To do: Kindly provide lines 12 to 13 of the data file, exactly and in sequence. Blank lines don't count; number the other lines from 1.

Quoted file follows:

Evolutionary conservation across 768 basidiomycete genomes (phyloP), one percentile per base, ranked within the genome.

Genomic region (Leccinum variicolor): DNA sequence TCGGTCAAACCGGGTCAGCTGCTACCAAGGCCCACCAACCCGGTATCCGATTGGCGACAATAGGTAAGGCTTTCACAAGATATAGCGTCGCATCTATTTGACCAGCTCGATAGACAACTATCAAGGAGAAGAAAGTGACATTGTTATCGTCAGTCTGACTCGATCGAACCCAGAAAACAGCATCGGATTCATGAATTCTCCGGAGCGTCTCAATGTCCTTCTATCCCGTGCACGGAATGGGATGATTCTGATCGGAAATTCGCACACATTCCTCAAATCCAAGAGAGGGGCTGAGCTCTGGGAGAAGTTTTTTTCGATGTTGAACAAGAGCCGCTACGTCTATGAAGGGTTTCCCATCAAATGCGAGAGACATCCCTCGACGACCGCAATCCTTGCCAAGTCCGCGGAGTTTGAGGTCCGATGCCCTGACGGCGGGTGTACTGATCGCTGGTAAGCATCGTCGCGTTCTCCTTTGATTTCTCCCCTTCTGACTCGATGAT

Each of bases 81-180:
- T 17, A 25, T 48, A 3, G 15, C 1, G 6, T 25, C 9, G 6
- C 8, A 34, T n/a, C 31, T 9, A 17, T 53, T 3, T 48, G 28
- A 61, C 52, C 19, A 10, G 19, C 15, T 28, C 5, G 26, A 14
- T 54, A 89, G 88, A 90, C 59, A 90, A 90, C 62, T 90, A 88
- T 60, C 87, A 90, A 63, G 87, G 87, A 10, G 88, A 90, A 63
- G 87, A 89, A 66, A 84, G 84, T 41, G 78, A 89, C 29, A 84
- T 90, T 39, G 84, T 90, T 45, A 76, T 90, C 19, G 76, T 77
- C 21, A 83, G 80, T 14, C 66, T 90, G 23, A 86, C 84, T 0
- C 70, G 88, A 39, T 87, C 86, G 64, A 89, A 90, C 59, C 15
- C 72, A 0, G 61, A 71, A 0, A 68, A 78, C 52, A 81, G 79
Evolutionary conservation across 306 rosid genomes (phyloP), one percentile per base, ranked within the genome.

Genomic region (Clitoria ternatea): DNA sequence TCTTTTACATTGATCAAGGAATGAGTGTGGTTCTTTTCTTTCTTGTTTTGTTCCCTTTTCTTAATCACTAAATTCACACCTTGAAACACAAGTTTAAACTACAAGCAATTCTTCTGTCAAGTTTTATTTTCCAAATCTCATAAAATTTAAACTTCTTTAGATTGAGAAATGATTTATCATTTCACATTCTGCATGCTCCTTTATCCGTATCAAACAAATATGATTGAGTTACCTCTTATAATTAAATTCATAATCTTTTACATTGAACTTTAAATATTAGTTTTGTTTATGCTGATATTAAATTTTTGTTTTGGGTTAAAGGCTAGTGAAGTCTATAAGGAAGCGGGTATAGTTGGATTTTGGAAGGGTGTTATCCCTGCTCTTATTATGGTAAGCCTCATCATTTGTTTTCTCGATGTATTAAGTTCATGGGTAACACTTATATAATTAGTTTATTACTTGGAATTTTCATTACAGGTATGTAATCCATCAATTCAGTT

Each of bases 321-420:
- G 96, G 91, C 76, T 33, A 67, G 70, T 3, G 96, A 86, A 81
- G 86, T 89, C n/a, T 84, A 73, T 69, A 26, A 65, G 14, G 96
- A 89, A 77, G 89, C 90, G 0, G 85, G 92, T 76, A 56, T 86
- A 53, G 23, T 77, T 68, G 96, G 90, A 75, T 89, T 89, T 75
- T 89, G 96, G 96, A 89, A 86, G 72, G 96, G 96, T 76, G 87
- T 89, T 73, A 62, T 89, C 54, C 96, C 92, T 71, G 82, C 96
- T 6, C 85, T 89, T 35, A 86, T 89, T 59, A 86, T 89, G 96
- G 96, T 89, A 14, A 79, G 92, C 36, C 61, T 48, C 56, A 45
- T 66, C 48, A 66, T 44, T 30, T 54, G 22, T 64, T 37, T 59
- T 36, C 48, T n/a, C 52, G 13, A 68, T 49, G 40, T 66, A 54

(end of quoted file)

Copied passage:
- C 70, G 88, A 39, T 87, C 86, G 64, A 89, A 90, C 59, C 15
- C 72, A 0, G 61, A 71, A 0, A 68, A 78, C 52, A 81, G 79